Posted on 19 November 2021
Science fiction tends to have a rather bleak outlook when it comes to humanity’s ability to cure ageing. In Dune, lifespan is extended through consumption of the Spice Melange, a drug over which wars are fought and from which withdrawal is fatal. Many sci-fi universes include other forms of lifespan-boosting treatments, but these often come at some terrible cost – withering health, madness, or loss of one’s humanity.
It’s easy to understand why lifespan extension is depicted in this way – stories need sources of conflict and moral dilemma. What’s more puzzling to me are those fictional worlds that gloss over the idea of life extension. Perhaps the treatment is too rare or too inaccessible to have an impact on society, or perhaps it doesn’t even exist. Whether it be 200 years or 2000 years from now, it is assumed that humanity has made practically no progress in this regard. We have visited distant stars, formed interstellar governments, even learned to overcome the laws of physics – yet we still haven’t been able to overcome our own biology.
This pessimism about the future is a reflection of our own pessimism and apathy today. We are conditioned from childhood to accept that ageing and death are inevitable – facts of life that we should accept or even embrace. However, there’s a solid argument to be made that people born today will live considerably longer than their predecessors. Indeed, even the ability to extend lifespan indefinitely might not be as far off as you think. There is a small but respectable number of scientists who genuinely believe that we will reach longevity escape velocity (LEV) some time during this century, perhaps even within its first half. Longevity escape velocity is the point at which each year, medicine and/or technology advance enough to ‘de-age’ you by one year or more. This isn’t quite the same thing as immortality – even if you could stay 25 forever, you’d still have a (small) chance of dying from disease or fatal injury. It would, however, allow you to vastly outlive your ancestors, and to do so in good health.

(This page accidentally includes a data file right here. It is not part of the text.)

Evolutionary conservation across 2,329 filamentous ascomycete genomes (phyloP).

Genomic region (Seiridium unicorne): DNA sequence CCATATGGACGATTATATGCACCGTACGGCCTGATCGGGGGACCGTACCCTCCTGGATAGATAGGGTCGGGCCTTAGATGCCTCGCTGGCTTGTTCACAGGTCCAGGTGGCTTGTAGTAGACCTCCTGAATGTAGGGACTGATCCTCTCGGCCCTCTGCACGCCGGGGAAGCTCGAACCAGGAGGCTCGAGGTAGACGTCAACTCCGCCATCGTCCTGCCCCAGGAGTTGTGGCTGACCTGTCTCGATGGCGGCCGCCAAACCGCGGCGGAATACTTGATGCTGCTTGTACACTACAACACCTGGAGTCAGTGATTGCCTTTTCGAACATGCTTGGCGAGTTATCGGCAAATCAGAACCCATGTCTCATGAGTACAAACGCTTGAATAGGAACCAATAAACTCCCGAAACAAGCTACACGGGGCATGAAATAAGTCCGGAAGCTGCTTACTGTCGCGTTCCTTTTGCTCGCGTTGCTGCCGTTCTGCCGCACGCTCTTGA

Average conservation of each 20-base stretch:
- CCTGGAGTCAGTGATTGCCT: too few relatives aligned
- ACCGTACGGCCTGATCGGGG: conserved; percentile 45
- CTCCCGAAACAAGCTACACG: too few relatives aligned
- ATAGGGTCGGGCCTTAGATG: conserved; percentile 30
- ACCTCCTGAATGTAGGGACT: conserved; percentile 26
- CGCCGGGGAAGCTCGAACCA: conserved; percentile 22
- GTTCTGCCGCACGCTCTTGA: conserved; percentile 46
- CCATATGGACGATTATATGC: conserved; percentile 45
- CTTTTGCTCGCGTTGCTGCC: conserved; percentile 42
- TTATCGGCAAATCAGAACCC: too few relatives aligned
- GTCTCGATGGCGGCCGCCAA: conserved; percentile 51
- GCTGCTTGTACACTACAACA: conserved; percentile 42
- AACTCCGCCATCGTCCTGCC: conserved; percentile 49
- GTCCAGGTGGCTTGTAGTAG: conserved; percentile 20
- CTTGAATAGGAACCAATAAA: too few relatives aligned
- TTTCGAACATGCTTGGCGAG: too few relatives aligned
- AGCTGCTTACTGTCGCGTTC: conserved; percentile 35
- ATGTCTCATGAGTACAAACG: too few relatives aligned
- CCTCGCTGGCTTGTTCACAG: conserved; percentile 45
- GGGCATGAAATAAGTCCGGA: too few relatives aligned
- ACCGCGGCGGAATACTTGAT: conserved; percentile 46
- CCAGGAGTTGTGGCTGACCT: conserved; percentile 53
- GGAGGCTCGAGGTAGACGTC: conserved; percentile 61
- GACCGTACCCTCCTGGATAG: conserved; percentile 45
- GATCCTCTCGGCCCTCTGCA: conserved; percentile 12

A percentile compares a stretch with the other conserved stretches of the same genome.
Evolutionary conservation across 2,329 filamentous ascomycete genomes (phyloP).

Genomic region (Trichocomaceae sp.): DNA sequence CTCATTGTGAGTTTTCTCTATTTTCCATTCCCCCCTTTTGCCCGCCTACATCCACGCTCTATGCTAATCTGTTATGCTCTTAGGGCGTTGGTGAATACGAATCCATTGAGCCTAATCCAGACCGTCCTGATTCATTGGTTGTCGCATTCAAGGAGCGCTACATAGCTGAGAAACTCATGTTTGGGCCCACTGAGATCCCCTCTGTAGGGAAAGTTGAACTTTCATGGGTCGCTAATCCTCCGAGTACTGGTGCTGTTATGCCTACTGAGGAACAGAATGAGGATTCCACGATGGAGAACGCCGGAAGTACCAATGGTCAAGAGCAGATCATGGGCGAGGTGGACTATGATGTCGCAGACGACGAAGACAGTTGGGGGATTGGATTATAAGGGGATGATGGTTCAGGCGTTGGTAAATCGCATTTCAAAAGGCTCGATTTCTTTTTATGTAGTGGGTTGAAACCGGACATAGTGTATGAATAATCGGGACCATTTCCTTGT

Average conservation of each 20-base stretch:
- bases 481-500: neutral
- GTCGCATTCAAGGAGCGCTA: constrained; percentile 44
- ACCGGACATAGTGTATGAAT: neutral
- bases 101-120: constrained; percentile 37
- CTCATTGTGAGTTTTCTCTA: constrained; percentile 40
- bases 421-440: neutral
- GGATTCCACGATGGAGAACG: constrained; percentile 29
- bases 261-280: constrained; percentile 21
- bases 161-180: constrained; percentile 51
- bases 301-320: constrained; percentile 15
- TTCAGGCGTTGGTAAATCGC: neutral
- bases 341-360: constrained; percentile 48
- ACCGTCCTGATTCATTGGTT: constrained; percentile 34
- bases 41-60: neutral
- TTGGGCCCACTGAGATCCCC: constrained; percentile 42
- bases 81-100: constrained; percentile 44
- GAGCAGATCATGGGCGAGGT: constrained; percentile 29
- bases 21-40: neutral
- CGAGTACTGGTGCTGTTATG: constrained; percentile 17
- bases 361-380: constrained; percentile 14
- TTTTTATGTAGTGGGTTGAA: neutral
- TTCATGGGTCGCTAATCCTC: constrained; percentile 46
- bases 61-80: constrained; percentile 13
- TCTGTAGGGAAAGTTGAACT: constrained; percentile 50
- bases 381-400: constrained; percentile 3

Are these people delusional, or have we become too accepting of our own mortality, to the point that we instinctively refute the idea that we might live for thousands of years? Let’s discuss this possibility seriously: how likely is it that we can actually reach LEV within the lifetime of someone who is born today? In this first article, I will present the basic principal explaining why it is not unreasonable to hope for massive gains in life expectancy this century. In part 2, I will discuss some of the routes we might take to reach a longevity escape situation. In the final part, I will address some of the problems that might come about as a result of human ageing reversal.
Firstly, I hope we can agree on one thing: that we can (and eventually will) find a way to fully reverse or circumnavigate human ageing. As Richard Feynman pointed out, there is no law of physics nor biological mechanism to suggest that ageing and death are inevitable. Indeed, clonal organisms (which reproduce asexually to form genetically identical offspring) can already be considered immortal after a fashion. If there is no physical or biological law to enforce the ageing process, humans will surely find a way of reversing it eventually, assuming we don’t wipe ourselves out first. That’s still a far cry from claiming that humans born this century might live thousands of years, though. What possible reason do we have for even entertaining this idea?
There is nothing in biology yet found that indicates the inevitability of death. This suggests to me that it is not at all inevitable and that it is only a matter of time before biologists discover what it is that is causing us the trouble.-Richard Feynman, The Pleasure of Finding Things Out